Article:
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Why Tucker? Why now? Why? Why?

I wonder if Shane Stant bats lefty; come to think of it, maybe he plays the outfield. If so, and if so, he too might join our merry NattyNats06Nats outfield. Admit it, he looks kind of toolsy.

For now, the line ends at Michael Tucker, who is the latest mole in Jim Bowden's subversive quest to field a 30-man roster while no one is looking.

I would try to spend my usual 4,000 words detailing why this signing is on first blush rather foolish. But sometimes nothing beats a good visual, especially when it's a dramatic recreation:

Needham, as Bowden, torches currency.
I, off camera, take photo.
Special thanks to Ryan, way off camera,
for the fake photo gimmick idea.

Back to reality, St. Barry really elucidates what Bodes saw in Tucker:

Tucker, a 34-year-old veteran of 11 major league seasons with six teams, could be a candidate for the final outfield spot. He is a .257 career hitter who failed to reach double figures in home runs for the first time in 10 years in 2005, when he hit .239 and slugged a career-low .362 in 126 games with the San Francisco Giants and Philadelphia Phillies.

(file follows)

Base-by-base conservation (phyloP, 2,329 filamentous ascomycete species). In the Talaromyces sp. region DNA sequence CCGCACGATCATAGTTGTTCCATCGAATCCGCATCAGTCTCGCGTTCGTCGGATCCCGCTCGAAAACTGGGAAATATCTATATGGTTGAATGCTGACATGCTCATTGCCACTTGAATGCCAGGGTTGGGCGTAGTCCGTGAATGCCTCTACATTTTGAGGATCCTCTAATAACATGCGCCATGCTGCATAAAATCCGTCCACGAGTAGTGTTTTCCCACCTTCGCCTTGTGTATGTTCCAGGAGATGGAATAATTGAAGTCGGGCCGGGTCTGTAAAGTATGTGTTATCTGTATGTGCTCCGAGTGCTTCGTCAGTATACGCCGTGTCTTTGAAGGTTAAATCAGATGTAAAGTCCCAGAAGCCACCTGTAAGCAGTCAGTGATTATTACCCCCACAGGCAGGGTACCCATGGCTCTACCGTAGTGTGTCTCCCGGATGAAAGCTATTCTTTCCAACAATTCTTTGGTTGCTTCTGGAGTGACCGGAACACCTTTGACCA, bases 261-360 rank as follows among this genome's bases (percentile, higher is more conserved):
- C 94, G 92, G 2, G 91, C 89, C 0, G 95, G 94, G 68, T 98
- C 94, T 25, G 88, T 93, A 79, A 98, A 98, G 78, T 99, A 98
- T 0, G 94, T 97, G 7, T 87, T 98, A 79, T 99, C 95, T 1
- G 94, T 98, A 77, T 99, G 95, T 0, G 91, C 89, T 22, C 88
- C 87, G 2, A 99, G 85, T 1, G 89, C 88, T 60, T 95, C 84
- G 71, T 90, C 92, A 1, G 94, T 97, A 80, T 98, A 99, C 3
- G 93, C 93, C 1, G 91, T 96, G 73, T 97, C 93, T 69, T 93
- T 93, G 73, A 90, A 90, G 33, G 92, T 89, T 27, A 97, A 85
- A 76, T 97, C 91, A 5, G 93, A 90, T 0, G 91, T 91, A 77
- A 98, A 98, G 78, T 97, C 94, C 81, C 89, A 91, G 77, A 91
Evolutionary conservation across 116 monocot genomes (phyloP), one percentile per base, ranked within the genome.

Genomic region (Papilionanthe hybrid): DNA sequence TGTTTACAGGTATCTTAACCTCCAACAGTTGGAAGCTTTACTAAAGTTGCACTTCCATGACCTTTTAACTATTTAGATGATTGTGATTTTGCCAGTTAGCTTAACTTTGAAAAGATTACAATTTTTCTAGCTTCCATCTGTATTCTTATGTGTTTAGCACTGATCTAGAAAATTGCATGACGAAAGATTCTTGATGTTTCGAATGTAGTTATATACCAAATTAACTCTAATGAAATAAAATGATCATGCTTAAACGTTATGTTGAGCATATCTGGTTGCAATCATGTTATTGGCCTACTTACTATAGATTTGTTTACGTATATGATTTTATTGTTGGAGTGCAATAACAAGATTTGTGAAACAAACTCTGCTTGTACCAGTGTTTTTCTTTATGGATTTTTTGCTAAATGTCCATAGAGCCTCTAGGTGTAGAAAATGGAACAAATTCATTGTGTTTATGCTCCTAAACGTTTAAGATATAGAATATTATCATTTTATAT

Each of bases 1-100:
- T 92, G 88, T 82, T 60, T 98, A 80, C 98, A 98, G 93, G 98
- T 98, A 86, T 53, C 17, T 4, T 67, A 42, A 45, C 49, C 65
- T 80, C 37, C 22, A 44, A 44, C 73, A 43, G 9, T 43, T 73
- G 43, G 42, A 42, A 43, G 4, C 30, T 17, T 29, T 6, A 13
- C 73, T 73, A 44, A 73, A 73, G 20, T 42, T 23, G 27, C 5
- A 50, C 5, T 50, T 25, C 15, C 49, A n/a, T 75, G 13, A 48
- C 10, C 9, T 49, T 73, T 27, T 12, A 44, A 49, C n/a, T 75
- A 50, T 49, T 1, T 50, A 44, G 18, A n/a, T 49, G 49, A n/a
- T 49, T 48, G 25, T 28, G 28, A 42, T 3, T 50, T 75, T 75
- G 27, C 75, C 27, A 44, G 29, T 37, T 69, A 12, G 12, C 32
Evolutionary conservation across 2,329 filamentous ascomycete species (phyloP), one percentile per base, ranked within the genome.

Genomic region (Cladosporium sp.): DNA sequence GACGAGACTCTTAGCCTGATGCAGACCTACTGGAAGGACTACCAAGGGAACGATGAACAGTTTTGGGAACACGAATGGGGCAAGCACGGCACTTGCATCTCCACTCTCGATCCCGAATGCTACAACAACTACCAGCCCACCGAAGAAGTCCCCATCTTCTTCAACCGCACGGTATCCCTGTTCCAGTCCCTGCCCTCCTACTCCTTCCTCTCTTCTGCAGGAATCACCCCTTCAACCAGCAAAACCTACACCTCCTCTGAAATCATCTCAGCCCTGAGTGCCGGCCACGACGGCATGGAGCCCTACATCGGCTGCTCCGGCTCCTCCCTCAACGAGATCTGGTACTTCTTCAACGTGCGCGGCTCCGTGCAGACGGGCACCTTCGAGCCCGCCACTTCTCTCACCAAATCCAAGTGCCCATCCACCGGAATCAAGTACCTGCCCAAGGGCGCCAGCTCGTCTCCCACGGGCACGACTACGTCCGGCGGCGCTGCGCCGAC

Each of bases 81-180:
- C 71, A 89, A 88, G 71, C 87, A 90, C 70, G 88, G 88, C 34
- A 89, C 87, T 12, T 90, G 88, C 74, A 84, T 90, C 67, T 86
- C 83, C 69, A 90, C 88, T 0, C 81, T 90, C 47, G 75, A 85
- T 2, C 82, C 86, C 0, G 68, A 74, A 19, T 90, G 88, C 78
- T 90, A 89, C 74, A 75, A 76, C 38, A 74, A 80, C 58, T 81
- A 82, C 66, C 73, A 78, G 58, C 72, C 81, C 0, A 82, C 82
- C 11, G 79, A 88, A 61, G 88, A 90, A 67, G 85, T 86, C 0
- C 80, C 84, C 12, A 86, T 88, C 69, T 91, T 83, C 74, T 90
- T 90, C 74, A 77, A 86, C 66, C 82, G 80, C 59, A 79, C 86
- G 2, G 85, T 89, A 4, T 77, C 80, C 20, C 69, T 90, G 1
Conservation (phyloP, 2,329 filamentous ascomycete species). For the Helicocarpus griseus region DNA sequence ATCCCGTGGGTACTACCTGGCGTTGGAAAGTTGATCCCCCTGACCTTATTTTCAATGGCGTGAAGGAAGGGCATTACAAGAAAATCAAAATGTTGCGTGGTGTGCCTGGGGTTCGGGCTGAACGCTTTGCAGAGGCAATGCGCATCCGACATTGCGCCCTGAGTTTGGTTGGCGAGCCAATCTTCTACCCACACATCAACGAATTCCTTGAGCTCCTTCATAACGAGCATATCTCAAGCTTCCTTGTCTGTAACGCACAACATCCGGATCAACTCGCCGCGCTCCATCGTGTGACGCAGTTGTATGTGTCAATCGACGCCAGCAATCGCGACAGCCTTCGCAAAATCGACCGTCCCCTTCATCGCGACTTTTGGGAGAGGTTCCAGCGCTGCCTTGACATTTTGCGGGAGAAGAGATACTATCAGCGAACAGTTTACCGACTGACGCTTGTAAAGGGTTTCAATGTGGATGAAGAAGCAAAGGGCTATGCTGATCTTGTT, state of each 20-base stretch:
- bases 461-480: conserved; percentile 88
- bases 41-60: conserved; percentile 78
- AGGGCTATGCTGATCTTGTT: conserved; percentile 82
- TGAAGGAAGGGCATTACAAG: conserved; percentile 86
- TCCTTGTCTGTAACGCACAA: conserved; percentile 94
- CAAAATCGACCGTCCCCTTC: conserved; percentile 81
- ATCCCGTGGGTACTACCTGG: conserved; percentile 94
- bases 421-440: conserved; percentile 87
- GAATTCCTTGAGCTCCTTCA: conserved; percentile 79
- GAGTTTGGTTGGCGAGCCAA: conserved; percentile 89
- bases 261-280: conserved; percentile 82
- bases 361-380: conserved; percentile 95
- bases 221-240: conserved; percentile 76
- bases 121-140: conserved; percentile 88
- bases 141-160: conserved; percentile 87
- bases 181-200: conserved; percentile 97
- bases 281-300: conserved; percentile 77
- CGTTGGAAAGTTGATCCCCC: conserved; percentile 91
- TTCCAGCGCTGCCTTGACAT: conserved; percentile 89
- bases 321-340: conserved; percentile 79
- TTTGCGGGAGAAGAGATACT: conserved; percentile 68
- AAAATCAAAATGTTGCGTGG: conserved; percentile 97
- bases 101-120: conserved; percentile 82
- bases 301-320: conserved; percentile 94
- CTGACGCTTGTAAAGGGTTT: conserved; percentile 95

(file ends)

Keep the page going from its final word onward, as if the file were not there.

Buy low, baby. (Sell . . . I don't know . . . when you waive him.)

Fret not, though: Tucker's contract is non-guranteed. That way, if Brandon Watson hits .320 in 50 spring at-bats, he can spirit a regular role away from Ryan Church, all for the low, low price of nothing to Tucker. But if Tucker hits .300 in 30 spring at-bats and really impresses the team with his veteranness and versatility and lefthanded essence, then at least we know he'll make the team over a fourth or fifth outfielder who can actually steal bases or play centerfield.

C'mon, it's a mystery. It'll be fun!


Capitol Punishment noted and expounded greatly on another signing today. Righty reliever Luis "Take These Broken Wings and Learn to Hold Again, Learn to Pitch Pain-Free" Ayala re-upped for two years and $2.2 million. This is good, although Chris provides a thorough recounting of the inherent reservations:

Barry's story notes the problems that last season's frequent appearances eventually had on him. But Barry's missing the larger point. It wasn't just the 68 games he appeared in last year, but the 81 he appeared in the previous year, and all the innings he logged in Winter Ball (notably as Caribbean World Series Champion, Mexico's closer). Ayala threw a lot of pitches over very few months, and the tendinitis he started reporting in June was a portent to him being completely shut down by the end. Thankfully, Barry gets Ayala's agent to say that everything's ok, and that he'll be ready to go in the Spring.

I've had a long look at Ayala's workload in the hopper since about July. And I'm going to spring it on you, just when you're not looking . . .

But not tonight.